The title of this post comes from an email someone just sent over that ended with “Have a great weekend in your new LA backyard!” I felt it was a good segue into some photos I shot today with my buddy Hans up in the Verdugo mountains, just a 20 minute pedal from my front door.
Weekends are great like that. Hope you’re taking advantage of the short days.
Being able to get in a good ride before the work day begins is one of the many perks of living in a city that’s embraced by mountains. Simply look at a map and seek out squiggly lines. Pack up your bike, add snacks, water, a jacket and head out just before sunrise. These days, the day’s light is fleeting, so the earlier the better.
Last Friday a few of us wanted to ride Mt. Lukens, a 5,000ish foot tall dirt road climb. While it’s not as big as Disappointment or Wilson, its adjacency to the beginning of the Angeles National Forest along the 2 makes it for a perfect out and back ride. (more…)
Loving this, Kyle!
I can’t help it. I love touring bikes with big, fat, high volume tires and funky stances. This project in particular was born from the mind and abilities of three important individuals, residing in the Portland area under the Velo Cult Customs umbrella.
This Ahearne Dirt Tourer is a collaboration between three people: Sky from Velo Cult, Chris Igleheart and Ahearne. We’ll start with the most obvious hand: Chris Igleheart‘s segmented fork, which is complimented by the Ahearne rack and frameset. These bikes are 100% custom, can be built with 26″ or 27.5″ wheels, have an optional upgrade of Honjo 90mm Fenders and are rugged enough for even the toughest dirt touring and bikepacking expeditions. One of my favorite details are the braze-ons hidden below the top tube for a strapless bag install.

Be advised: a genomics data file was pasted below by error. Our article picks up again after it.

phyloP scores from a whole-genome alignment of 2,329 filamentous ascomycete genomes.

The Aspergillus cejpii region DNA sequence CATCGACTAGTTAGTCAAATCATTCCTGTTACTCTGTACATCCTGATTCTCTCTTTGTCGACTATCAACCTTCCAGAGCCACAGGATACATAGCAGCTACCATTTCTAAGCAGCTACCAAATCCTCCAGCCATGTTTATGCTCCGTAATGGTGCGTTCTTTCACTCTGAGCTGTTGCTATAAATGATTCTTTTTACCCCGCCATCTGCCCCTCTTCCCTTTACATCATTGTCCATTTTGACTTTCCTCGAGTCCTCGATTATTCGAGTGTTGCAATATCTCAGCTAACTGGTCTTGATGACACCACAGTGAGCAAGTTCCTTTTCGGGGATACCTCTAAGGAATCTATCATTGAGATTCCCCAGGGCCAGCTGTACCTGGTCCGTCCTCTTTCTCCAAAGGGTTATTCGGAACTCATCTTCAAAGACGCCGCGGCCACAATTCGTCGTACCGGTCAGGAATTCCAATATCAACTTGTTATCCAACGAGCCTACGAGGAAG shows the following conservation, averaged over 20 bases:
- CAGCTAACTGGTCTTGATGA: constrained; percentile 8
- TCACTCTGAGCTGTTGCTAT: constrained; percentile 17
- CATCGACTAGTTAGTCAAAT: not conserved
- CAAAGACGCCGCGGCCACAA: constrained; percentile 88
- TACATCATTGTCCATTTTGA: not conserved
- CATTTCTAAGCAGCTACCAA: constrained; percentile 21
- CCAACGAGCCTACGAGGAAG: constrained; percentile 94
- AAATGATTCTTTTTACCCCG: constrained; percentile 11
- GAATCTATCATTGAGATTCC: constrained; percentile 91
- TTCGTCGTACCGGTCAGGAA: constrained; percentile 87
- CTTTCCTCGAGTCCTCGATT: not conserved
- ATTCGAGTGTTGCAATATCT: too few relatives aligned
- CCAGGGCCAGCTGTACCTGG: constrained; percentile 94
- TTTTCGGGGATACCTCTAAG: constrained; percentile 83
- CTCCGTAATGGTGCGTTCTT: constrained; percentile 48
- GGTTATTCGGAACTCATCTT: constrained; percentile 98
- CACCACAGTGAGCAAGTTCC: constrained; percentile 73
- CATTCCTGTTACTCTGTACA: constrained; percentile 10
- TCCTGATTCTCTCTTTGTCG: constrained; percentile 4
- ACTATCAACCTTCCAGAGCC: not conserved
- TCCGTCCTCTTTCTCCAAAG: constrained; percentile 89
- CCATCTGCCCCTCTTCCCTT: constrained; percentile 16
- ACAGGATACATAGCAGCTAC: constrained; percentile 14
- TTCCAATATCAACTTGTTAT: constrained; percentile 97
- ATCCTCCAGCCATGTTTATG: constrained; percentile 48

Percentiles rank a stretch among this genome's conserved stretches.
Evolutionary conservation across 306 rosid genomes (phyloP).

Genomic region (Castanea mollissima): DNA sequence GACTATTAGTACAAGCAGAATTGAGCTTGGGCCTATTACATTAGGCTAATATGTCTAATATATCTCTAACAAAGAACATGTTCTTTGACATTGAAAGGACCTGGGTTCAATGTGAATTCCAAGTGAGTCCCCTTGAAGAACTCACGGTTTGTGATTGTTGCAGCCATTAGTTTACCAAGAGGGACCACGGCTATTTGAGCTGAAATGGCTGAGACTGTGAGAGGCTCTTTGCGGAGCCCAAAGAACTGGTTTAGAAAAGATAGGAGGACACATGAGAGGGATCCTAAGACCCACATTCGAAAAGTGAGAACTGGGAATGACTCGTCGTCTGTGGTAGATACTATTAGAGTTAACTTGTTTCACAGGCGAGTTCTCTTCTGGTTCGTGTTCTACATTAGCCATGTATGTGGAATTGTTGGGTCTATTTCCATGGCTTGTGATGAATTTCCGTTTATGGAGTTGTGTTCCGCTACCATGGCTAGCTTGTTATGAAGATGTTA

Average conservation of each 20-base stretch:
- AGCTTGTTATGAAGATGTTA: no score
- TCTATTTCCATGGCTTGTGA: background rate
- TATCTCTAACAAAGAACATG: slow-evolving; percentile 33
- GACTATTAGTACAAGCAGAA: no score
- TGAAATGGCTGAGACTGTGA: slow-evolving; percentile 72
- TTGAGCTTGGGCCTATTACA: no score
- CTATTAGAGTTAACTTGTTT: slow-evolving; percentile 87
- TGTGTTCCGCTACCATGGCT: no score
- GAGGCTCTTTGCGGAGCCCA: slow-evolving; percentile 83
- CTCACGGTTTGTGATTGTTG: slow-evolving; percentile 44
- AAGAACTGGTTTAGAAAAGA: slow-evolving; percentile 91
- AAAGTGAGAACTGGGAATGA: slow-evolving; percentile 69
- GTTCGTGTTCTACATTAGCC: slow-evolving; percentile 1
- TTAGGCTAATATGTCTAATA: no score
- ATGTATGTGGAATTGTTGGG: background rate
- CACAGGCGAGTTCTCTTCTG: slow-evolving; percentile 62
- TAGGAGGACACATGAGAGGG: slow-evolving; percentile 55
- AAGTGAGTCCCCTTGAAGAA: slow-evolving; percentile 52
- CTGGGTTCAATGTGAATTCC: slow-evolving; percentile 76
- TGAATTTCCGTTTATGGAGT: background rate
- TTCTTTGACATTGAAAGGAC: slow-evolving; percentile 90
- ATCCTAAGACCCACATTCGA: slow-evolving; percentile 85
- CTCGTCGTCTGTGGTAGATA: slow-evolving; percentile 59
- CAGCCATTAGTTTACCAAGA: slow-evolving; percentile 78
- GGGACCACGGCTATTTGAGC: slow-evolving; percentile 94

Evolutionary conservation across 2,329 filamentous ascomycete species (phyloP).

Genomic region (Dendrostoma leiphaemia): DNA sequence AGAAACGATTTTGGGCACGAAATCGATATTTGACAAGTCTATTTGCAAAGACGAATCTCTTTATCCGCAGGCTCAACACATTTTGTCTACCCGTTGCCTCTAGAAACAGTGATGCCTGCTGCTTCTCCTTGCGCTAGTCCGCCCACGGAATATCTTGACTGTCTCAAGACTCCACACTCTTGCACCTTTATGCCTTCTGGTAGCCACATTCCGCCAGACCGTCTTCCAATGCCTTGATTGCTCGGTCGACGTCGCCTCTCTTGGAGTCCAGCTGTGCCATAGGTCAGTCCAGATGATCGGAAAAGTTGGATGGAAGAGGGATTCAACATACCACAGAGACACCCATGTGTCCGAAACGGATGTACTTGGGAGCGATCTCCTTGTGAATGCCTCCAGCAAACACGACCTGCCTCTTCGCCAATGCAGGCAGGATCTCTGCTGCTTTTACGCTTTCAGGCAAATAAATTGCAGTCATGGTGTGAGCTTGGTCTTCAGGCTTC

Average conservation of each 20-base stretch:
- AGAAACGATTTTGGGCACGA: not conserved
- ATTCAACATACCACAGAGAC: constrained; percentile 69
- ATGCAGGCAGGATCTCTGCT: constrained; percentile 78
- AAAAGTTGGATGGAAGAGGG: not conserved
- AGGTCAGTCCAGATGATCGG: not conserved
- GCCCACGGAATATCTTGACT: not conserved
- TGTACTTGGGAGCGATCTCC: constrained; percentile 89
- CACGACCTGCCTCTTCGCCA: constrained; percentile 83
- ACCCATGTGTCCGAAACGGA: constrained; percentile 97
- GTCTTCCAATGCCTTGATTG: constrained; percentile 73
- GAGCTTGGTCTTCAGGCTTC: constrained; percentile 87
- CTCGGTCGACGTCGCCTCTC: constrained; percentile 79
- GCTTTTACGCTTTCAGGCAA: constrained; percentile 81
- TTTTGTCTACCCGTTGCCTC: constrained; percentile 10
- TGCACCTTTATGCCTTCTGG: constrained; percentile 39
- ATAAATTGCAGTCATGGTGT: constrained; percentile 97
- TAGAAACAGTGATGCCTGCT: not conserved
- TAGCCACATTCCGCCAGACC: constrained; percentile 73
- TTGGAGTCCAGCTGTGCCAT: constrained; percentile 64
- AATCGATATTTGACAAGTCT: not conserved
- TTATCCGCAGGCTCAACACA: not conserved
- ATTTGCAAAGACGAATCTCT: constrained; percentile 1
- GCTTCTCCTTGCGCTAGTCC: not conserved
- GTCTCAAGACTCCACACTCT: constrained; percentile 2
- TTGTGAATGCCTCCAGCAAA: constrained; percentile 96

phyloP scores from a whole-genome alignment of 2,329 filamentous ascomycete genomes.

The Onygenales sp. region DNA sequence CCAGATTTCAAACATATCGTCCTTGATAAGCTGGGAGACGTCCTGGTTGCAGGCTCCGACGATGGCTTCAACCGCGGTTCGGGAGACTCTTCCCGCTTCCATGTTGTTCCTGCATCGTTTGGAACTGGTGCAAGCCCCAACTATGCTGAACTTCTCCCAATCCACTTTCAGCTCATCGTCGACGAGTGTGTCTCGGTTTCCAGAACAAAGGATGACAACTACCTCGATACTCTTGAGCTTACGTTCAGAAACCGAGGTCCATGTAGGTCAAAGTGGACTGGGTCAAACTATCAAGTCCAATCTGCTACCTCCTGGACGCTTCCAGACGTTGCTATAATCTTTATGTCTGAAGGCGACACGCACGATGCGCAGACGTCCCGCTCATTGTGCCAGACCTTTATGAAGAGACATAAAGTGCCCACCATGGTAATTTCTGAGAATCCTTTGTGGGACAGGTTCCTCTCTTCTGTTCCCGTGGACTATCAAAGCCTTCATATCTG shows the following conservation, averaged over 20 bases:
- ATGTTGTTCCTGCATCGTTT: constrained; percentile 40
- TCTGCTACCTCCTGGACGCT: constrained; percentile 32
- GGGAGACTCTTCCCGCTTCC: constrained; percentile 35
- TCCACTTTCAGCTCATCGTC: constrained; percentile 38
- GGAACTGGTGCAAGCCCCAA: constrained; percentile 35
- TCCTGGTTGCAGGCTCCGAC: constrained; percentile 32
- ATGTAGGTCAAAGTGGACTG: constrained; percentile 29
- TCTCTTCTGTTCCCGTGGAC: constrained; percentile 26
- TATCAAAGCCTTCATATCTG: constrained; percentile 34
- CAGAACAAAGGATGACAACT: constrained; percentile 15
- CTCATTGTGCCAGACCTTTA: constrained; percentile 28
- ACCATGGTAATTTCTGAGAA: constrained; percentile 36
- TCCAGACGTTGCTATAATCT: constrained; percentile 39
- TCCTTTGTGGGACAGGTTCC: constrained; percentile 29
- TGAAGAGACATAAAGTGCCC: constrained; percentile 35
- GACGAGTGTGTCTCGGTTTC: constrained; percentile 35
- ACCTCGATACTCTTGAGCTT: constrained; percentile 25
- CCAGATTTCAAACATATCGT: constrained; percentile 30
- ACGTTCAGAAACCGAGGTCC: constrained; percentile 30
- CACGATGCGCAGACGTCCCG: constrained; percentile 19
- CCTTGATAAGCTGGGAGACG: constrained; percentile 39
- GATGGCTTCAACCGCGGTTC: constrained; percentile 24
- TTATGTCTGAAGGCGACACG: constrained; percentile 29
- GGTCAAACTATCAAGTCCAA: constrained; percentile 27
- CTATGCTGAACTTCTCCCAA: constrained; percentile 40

This is the first in a series of Velo Cult Customs, the line will grow to include road, randonneur, cross and a gravel racer in the coming months.
Contact Velo Cult for pricing and availability.
When Joe Parkin approached Giro’s Dain Zaffke about a new race format a few years back, the initial reaction the two had was more than a chuckle, rather than any degree of seriousness but the seed had been planted…
Why not make a new race format? Part gravel grind and part enduro. Grinduro. You get the best of both worlds, competition and socializing on bicycles. A few segments would be timed: a fire road climb, a fire road descent, a road time trail and a singletrack descent. The event would prove to bring about a rather interesting dialog: what is the most diverse bicycle in your stable? (more…)
If you can’t tell, life has been complicated over here. All last week, I was packing up my belongings, selling or giving away the excess and planning for the final move from Austin to Los Angeles. Both the emotional and physical baggage I left Austin with is now in LA, still boxed up awaiting to be opened and placed in their home.
It’s been a busy, stressful, overwhelming few days and as a cyclist, that means I can only relax by pedaling my bike, preferably with friends and on some dirt. Luckily, there’s a lot of both in my new city.
We’ve seen photos from these trails before. Cherry Canyon is like a mini-Verdugos. It’s what can be best described as a cross-country park with fireroads going up the hills and singletrack offshoots bombing down. You pedal up for about 10 minutes and rip down for 5. When you realize that a trail system is a little boring on a mountain bike, you take out your cyclocross bike and try to go as fast as possible down… If you’re still losing interest, do so at night.